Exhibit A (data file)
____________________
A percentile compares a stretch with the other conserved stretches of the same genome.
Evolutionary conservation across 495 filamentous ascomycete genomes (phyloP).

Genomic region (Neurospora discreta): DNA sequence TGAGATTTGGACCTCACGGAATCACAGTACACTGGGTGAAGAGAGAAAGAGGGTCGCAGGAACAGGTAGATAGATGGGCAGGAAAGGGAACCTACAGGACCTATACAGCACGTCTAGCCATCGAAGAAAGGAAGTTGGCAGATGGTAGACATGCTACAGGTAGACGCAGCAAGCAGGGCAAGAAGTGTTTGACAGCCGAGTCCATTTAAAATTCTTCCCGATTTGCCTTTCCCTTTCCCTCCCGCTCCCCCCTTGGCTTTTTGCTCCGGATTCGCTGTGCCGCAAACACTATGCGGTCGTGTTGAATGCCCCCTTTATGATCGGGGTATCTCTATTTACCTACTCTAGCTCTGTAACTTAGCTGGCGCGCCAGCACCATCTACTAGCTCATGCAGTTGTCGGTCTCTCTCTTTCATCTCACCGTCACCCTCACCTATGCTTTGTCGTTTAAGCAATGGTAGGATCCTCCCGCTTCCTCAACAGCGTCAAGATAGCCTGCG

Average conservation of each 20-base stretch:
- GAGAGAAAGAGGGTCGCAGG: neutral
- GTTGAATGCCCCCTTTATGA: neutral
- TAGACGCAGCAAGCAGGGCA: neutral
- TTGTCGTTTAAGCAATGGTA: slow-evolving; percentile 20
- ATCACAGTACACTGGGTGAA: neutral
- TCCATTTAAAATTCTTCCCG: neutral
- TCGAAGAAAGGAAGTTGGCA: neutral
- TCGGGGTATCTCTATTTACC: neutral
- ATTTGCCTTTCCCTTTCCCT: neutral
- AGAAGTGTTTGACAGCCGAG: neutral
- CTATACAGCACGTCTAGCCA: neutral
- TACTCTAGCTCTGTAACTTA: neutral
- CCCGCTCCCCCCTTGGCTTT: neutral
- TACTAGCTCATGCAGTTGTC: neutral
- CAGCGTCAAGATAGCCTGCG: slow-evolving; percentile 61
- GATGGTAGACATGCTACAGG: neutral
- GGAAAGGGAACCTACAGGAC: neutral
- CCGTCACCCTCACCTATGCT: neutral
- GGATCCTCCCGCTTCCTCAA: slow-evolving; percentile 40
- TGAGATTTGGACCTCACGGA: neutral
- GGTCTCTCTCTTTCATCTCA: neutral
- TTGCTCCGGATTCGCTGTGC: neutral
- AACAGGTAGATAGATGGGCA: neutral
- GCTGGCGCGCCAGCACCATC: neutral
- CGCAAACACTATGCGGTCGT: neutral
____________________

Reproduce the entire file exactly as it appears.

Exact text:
A percentile compares a stretch with the other conserved stretches of the same genome.
Evolutionary conservation across 495 filamentous ascomycete genomes (phyloP).

Genomic region (Neurospora discreta): DNA sequence TGAGATTTGGACCTCACGGAATCACAGTACACTGGGTGAAGAGAGAAAGAGGGTCGCAGGAACAGGTAGATAGATGGGCAGGAAAGGGAACCTACAGGACCTATACAGCACGTCTAGCCATCGAAGAAAGGAAGTTGGCAGATGGTAGACATGCTACAGGTAGACGCAGCAAGCAGGGCAAGAAGTGTTTGACAGCCGAGTCCATTTAAAATTCTTCCCGATTTGCCTTTCCCTTTCCCTCCCGCTCCCCCCTTGGCTTTTTGCTCCGGATTCGCTGTGCCGCAAACACTATGCGGTCGTGTTGAATGCCCCCTTTATGATCGGGGTATCTCTATTTACCTACTCTAGCTCTGTAACTTAGCTGGCGCGCCAGCACCATCTACTAGCTCATGCAGTTGTCGGTCTCTCTCTTTCATCTCACCGTCACCCTCACCTATGCTTTGTCGTTTAAGCAATGGTAGGATCCTCCCGCTTCCTCAACAGCGTCAAGATAGCCTGCG

Average conservation of each 20-base stretch:
- GAGAGAAAGAGGGTCGCAGG: neutral
- GTTGAATGCCCCCTTTATGA: neutral
- TAGACGCAGCAAGCAGGGCA: neutral
- TTGTCGTTTAAGCAATGGTA: slow-evolving; percentile 20
- ATCACAGTACACTGGGTGAA: neutral
- TCCATTTAAAATTCTTCCCG: neutral
- TCGAAGAAAGGAAGTTGGCA: neutral
- TCGGGGTATCTCTATTTACC: neutral
- ATTTGCCTTTCCCTTTCCCT: neutral
- AGAAGTGTTTGACAGCCGAG: neutral
- CTATACAGCACGTCTAGCCA: neutral
- TACTCTAGCTCTGTAACTTA: neutral
- CCCGCTCCCCCCTTGGCTTT: neutral
- TACTAGCTCATGCAGTTGTC: neutral
- CAGCGTCAAGATAGCCTGCG: slow-evolving; percentile 61
- GATGGTAGACATGCTACAGG: neutral
- GGAAAGGGAACCTACAGGAC: neutral
- CCGTCACCCTCACCTATGCT: neutral
- GGATCCTCCCGCTTCCTCAA: slow-evolving; percentile 40
- TGAGATTTGGACCTCACGGA: neutral
- GGTCTCTCTCTTTCATCTCA: neutral
- TTGCTCCGGATTCGCTGTGC: neutral
- AACAGGTAGATAGATGGGCA: neutral
- GCTGGCGCGCCAGCACCATC: neutral
- CGCAAACACTATGCGGTCGT: neutral